Gold Plating vs. Scope Creep
Project management is challenging because things don’t always go as planned. Changes to your project scope or deliverables can happen through gold plating or scope creep. Avoiding these will prevent delays, increased costs, and other project management issues.
It is crucial to familiarize yourself with scope creep and gold plating for the PMP exam and project management in general. Read on for insights from your Project Management Academy experts.
What is Gold Plating?
Gold plating happens when the project team adds extra features that were not part of the original scope, usually as “freebies” for the client. Possible causes include:
- Going above and beyond: the project team thinks it will make the client happy.
- Showing off: team members want to demonstrate their abilities.
- Distracting from defects: an attempt to hide mistakes or deficiencies.
Often, gold plating is well-intentioned and may initially seem like a good idea. The client may appreciate the extra work, but they could also be upset that changes were made without their approval. Either way, gold plating is bad for the project and incorrect PMP procedure.
Why is gold plating bad for your project?
Let’s say the client likes what was added. This may initially seem positive. However, besides increasing costs, risks, and time delays, you have also increased your client’s expectations and set a troubling precedent. Next time, they may expect you to over-deliver again and be unhappy if you don’t.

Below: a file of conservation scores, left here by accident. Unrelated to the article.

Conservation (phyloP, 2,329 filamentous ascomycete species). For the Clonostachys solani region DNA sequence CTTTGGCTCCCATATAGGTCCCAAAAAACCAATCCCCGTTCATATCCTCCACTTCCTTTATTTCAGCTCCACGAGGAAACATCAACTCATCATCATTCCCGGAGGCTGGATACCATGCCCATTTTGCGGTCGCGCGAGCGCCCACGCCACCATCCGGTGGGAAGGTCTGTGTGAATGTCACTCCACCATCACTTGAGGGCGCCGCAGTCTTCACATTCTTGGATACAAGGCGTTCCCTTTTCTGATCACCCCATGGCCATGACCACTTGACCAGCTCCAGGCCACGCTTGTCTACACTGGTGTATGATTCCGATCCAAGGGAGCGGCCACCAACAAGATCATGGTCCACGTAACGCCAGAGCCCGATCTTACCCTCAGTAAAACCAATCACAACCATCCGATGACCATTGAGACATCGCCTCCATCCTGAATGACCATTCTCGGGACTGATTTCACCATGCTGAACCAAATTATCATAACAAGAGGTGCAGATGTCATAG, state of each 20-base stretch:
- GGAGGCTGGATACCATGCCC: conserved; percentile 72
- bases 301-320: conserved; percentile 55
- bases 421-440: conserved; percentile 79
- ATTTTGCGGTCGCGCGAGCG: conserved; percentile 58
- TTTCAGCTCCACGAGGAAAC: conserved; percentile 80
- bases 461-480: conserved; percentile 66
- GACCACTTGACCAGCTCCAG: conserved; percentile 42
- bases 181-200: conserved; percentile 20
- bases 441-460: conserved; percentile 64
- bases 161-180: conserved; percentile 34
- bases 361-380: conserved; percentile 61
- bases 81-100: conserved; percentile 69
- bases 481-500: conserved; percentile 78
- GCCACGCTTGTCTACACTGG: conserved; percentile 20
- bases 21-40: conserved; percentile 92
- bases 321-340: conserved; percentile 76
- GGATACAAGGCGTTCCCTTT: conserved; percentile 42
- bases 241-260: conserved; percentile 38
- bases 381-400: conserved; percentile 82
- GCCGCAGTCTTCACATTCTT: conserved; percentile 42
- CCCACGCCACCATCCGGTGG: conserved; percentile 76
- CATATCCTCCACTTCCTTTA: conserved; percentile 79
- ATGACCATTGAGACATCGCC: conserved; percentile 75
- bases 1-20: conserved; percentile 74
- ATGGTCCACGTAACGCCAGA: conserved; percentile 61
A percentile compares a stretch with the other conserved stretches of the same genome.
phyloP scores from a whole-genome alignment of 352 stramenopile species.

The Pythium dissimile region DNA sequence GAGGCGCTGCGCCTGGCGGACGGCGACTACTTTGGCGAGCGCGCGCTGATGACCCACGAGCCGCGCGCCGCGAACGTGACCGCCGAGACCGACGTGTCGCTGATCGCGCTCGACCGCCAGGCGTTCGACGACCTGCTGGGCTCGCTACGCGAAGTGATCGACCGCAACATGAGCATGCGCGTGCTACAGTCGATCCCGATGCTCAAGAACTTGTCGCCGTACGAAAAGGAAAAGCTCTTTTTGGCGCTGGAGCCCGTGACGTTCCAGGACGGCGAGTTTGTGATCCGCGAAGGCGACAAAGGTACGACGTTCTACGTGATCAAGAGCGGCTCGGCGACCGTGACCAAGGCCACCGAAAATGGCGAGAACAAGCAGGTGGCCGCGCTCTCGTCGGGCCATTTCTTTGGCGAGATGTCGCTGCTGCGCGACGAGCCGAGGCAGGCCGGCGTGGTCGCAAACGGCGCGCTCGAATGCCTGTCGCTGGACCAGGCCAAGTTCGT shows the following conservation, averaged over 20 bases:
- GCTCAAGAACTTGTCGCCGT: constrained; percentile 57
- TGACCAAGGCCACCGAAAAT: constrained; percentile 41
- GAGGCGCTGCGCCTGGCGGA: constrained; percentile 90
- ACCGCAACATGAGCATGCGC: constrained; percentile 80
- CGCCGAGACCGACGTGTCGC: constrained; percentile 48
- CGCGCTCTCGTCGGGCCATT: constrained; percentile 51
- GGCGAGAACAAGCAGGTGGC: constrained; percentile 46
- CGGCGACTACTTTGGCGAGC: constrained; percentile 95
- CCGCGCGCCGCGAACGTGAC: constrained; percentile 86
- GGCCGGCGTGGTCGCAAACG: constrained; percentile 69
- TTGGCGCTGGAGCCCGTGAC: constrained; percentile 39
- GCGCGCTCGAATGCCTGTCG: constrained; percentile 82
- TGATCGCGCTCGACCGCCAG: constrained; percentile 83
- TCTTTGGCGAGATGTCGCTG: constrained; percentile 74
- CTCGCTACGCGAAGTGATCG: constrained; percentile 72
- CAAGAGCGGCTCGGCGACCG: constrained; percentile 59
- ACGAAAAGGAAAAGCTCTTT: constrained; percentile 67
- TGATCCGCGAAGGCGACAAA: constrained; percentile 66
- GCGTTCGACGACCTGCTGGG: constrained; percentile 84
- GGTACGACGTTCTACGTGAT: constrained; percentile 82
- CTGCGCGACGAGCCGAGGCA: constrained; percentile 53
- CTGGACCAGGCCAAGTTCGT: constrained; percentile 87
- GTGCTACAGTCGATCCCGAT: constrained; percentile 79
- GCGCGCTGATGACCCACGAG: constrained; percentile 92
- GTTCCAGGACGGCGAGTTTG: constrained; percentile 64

On the other hand, if your client dislikes the unauthorized changes, they may refuse to accept the deliverable. In this case, gold plating causes further delays and increased costs as you remove the extra features – or you may even lose the client. PMPs should avoid gold plating altogether.
Guidelines for avoiding gold plating
Monitor project progress and deliverables to avoid gold plating. Here are some guidelines to help:
- Set a standard: never allow team members to add extra features without client approval and a PMP-approved review of how they will affect the project.
- Follow PMP procedure: establish steps for if team members think additional work is needed outside of the original project scope.
- Communicate and monitor: communicate openly throughout the project and monitor work to prevent gold plating.
As a PMP, it is best to avoid gold plating and stick to the agreed-upon scope to manage your client’s expectations, set a reliable precedent, and control your project’s budget.
What is Scope Creep?
Scope creep occurs through uncontrolled changes or expansions to your project scope without adjusting the project’s time, cost, or other resources. It usually happens little by little and often creates issues in later stages. Scope creep may happen for reasons including:
- Client requests or interference
- Project team miscommunication
- Incomplete or inadequate scope statements, systems, or procedures
- Insufficient project monitoring
- External causes (e.g., market trends, industry announcements)
Controlling scope creep is tough for PMPs, but it is crucial to keeping your project within budget and on schedule.